In a country of over a billion people, on-demand healthcare platforms are bound to go big. The same is true of startups that put offline merchants in touch with online buyers. Here are some of the Indian startups that made it to the news today.
Online rentals site RentoMojo has raised US$2 million in series A funding from venture capital firms IDG Ventures India and Accel Partners India, the startup said today. From furniture to kitchen appliances to laundry essentials to adventure equipment, it puts a lot on the table.
Barely a year after it was started by Geetansh Bamania and Ajay Nain, RentoMojo has a team of 50 and operates in Mumbai, Delhi-NCR, Pune, as well as Bangalore where it is headquartered. Funding for the startup is seen as a sure sign that India’s sharing economy is growing.
Startups like NumberMall call themselves an “assisted ecommerce service.” Connecting offline retailers with the world of ecommerce, it is a hugely promising sector in India where less than 20 percent of people buy things online.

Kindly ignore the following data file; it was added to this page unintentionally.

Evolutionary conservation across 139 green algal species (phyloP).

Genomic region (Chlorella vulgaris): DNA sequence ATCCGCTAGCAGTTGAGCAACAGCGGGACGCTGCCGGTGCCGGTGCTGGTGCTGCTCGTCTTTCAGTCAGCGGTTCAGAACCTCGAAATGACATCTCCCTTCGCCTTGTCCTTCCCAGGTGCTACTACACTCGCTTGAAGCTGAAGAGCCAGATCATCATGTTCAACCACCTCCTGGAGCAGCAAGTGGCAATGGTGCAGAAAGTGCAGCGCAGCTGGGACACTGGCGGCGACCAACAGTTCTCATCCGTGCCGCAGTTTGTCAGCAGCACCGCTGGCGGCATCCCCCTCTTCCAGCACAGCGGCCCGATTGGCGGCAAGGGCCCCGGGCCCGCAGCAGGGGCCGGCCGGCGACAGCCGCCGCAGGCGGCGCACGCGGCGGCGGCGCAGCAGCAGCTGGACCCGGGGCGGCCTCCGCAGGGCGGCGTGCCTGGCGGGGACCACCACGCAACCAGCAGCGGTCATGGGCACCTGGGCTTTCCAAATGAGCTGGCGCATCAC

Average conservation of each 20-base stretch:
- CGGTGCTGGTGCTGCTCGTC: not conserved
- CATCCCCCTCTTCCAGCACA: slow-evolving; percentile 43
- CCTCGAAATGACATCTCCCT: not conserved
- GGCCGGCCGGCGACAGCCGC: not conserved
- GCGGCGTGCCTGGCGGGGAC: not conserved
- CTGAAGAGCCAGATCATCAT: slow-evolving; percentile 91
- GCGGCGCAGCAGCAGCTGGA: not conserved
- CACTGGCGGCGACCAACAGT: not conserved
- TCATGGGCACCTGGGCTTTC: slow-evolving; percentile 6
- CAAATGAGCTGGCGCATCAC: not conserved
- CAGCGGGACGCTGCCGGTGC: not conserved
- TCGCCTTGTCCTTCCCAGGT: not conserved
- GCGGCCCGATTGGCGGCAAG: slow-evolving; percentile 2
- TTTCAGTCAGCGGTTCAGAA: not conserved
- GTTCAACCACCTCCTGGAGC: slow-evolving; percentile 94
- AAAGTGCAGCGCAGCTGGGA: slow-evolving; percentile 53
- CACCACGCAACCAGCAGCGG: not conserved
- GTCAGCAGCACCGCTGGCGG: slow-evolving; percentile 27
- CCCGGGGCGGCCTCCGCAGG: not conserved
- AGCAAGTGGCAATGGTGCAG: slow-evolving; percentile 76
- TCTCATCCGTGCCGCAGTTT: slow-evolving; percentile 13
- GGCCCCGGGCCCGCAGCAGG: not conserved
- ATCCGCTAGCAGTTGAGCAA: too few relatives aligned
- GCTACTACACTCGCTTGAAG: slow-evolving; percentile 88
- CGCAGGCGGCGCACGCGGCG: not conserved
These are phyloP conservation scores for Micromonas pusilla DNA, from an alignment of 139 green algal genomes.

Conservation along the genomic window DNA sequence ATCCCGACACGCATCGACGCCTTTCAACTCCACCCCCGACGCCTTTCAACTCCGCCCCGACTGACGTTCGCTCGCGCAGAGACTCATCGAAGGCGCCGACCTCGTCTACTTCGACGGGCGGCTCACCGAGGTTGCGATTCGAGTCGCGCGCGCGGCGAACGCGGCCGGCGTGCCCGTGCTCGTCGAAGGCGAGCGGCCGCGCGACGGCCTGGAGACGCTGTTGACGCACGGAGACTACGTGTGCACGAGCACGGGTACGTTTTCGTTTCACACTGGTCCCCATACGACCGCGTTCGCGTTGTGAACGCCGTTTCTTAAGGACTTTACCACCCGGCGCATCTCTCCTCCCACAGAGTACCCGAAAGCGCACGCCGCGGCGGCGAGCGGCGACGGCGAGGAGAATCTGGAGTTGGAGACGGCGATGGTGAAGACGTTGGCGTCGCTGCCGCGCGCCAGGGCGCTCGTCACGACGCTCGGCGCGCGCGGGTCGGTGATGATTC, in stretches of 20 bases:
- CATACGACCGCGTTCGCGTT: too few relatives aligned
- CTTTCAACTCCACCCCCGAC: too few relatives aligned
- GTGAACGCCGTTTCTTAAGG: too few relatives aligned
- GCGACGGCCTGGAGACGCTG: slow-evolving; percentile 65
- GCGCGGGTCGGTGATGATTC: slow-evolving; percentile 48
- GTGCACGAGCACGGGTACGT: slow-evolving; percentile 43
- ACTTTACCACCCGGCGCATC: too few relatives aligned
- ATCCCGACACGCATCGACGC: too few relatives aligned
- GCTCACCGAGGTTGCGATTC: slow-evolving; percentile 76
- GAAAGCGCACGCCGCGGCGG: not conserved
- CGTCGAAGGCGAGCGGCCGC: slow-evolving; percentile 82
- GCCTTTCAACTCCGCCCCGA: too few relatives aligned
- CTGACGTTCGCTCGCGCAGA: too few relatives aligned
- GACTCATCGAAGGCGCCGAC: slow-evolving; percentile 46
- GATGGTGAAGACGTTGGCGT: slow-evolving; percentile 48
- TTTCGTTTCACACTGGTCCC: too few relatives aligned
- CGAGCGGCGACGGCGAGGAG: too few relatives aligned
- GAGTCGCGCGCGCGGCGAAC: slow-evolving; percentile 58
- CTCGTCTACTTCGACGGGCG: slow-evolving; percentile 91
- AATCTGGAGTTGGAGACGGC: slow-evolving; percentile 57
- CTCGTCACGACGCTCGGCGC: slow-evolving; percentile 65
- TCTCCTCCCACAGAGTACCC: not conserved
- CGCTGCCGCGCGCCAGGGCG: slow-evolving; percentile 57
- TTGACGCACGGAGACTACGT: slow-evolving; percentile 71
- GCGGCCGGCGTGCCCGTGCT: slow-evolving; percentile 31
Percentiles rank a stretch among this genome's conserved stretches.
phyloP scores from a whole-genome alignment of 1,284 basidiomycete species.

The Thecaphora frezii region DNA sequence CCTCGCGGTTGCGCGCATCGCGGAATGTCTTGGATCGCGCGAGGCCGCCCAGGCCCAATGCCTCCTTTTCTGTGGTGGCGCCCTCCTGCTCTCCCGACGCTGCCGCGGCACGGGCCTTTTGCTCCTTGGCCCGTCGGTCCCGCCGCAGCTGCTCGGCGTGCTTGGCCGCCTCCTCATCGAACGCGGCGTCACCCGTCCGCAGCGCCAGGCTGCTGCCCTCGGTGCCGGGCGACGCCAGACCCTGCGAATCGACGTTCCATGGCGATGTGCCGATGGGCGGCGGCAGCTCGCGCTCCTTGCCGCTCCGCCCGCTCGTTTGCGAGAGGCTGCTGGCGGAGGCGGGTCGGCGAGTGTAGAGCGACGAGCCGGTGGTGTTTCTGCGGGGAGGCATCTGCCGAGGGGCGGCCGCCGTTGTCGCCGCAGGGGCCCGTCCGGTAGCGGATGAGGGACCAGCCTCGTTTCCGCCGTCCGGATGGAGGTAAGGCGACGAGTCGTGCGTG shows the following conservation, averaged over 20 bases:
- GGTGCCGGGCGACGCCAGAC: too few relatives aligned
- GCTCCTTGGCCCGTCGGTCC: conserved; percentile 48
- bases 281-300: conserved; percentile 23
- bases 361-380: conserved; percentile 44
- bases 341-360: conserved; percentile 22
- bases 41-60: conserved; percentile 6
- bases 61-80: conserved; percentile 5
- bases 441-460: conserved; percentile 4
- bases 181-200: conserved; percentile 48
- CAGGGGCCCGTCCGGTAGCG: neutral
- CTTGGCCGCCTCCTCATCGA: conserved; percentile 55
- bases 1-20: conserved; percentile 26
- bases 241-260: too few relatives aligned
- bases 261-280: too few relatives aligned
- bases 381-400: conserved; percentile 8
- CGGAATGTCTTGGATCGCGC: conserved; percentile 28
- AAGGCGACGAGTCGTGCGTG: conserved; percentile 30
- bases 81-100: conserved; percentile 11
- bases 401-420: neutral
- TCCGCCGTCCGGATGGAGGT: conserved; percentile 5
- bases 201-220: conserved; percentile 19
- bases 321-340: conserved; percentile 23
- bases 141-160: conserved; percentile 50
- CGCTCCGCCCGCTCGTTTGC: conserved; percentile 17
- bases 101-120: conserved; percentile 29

Acting as a payment gateway, NumberMall allows merchants to process things like credit top-ups, bill payments, and bus tickets. With the acquisition of BankSmarts, merchants can now analyze customer behavior based on their purchases.
Healthcare startup Medikoe today announced the launch of an online service that will connect consumers to four major healthcare pillars: hospitals, diagnostic centers, pharmacies, and wellness centers.
The Bangalore-based online platform recently raised US$100,000 in angel funding from Anil Menon, the CEO of CMS Computers, to fuel expansion in Mumbai and the National Capital Region by the end of the year. It plans to reach 20 cities by the first quarter of 2016.
Started last month by Sreevalsan Menon and Raman Shukla, it aims to disrupt the US$100 billion healthcare market in India by digitally consolidating search and discovery of services in the sector.
The move will help Portea provide better care for patients suffering from chronic diseases in India. “While hospital-based treatments are important, continuing care delivered to patients at home is a key prong of effective treatment,” said Meena Ganesh, the startup’s CEO and resident MD.
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